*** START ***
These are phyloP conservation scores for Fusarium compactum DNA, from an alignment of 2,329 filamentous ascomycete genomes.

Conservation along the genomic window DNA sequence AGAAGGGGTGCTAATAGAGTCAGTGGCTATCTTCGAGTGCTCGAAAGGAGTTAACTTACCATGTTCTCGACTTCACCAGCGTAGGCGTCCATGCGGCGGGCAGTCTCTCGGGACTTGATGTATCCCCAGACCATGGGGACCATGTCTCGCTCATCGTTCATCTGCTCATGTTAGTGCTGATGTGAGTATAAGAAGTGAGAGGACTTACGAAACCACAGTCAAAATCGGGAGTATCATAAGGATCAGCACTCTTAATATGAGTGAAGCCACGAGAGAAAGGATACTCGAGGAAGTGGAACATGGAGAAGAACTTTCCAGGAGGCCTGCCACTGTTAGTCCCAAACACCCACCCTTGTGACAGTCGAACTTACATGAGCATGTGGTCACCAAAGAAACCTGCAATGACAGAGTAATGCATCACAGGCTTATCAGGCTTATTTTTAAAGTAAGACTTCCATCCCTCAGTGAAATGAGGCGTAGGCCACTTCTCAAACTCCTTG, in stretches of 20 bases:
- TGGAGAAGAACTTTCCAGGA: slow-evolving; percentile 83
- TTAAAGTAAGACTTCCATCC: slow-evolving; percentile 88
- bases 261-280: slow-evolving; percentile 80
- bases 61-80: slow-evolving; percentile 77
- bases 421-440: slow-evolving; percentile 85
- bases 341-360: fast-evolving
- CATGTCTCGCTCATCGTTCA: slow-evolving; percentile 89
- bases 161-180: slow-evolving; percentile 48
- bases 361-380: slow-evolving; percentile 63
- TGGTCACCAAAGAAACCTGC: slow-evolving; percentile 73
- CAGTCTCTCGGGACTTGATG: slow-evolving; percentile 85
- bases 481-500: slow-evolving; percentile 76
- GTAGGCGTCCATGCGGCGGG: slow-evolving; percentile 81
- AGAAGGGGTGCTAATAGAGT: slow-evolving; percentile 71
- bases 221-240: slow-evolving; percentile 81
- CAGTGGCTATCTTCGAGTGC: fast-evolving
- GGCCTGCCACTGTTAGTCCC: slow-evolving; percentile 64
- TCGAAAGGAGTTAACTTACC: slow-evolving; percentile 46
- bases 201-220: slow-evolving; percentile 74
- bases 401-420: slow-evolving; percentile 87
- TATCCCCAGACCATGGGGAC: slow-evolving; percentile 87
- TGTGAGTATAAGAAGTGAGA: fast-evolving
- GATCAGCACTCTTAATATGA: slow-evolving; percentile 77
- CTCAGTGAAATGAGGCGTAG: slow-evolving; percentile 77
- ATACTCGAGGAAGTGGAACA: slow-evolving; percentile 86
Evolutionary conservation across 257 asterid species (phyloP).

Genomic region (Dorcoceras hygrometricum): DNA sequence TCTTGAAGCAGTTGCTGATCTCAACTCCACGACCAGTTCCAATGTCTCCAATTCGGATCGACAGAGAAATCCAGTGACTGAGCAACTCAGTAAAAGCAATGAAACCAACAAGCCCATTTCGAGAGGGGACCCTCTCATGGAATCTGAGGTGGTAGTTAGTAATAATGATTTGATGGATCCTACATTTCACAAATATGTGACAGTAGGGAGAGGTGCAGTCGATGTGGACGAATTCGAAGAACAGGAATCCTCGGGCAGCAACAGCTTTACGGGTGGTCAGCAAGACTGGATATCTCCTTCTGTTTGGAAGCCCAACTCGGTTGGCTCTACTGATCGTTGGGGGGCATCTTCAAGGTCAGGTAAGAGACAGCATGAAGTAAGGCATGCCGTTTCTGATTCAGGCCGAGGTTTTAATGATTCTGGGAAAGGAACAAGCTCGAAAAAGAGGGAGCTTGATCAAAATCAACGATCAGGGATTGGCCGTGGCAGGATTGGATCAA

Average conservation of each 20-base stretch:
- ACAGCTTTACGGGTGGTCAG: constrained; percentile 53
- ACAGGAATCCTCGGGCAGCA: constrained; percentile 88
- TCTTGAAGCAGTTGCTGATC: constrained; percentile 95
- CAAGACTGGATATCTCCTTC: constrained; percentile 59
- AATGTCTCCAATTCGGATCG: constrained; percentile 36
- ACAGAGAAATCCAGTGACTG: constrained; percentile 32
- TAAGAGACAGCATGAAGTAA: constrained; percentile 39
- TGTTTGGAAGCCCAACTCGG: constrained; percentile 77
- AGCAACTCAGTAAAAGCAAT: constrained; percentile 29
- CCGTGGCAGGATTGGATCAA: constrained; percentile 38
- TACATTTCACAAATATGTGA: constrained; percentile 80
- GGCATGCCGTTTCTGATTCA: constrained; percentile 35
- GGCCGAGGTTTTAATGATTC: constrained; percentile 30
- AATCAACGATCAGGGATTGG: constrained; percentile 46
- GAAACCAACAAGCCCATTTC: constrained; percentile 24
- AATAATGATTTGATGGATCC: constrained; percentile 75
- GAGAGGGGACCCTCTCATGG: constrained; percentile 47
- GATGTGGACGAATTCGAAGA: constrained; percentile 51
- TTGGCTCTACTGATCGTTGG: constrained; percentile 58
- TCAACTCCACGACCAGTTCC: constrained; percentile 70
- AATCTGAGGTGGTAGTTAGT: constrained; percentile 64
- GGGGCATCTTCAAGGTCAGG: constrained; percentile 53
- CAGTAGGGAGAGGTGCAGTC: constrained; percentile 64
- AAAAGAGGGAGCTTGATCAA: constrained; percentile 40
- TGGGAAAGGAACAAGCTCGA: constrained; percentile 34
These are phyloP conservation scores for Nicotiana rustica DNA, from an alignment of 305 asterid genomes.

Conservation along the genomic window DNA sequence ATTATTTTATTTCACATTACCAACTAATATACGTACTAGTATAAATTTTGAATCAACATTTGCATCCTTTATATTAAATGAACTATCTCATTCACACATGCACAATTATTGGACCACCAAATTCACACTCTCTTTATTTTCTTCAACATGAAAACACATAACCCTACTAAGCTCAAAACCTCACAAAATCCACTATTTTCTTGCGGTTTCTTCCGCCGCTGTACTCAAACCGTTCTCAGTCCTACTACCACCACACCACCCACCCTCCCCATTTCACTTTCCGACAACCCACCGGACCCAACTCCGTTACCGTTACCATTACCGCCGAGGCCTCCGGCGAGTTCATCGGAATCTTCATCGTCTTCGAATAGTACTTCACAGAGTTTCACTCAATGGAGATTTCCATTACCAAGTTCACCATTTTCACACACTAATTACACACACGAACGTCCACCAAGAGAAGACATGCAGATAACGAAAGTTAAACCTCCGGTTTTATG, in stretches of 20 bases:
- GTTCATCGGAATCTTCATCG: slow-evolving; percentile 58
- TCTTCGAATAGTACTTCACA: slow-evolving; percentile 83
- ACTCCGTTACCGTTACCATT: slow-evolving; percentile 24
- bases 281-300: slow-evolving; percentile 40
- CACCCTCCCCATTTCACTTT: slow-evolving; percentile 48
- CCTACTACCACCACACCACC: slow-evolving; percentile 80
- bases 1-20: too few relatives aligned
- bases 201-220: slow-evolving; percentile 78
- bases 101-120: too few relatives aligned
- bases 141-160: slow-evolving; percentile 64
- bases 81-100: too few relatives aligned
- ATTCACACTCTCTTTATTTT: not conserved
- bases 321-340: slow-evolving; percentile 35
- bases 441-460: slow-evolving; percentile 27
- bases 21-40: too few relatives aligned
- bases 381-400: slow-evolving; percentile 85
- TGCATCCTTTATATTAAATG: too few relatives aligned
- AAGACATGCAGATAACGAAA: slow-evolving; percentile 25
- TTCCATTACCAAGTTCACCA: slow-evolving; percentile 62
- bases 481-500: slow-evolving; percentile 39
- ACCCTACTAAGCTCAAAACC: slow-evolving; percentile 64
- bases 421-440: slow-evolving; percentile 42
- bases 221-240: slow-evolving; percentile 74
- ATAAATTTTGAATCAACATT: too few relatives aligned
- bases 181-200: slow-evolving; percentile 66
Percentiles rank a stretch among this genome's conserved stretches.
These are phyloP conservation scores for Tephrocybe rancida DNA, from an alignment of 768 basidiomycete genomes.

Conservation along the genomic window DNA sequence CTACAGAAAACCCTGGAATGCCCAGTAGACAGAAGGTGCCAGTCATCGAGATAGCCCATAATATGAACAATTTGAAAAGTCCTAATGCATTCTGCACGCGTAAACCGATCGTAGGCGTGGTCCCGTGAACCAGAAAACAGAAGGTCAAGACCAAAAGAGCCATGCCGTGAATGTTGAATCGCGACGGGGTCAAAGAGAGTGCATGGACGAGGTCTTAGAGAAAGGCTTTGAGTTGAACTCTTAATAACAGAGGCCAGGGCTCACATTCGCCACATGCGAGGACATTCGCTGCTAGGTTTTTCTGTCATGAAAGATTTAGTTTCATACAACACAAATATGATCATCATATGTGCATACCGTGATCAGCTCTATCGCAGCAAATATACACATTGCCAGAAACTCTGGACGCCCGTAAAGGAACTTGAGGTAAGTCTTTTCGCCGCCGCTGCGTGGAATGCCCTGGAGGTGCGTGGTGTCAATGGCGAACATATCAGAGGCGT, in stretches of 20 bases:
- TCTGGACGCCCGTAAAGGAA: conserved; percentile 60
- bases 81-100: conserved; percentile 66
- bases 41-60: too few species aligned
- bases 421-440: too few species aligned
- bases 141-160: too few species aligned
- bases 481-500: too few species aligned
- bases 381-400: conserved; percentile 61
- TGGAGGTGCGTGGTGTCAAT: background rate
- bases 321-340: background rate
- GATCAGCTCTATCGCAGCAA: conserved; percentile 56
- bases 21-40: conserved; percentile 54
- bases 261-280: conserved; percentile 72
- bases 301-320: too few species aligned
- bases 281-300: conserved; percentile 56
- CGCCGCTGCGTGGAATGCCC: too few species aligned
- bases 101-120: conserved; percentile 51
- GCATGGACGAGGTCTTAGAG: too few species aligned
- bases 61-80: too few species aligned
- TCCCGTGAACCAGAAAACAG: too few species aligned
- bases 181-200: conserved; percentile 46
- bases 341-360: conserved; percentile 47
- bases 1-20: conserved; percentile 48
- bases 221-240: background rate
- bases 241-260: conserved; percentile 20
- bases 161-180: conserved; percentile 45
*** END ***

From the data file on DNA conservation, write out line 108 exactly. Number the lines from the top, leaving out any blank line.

- bases 221-240: background rate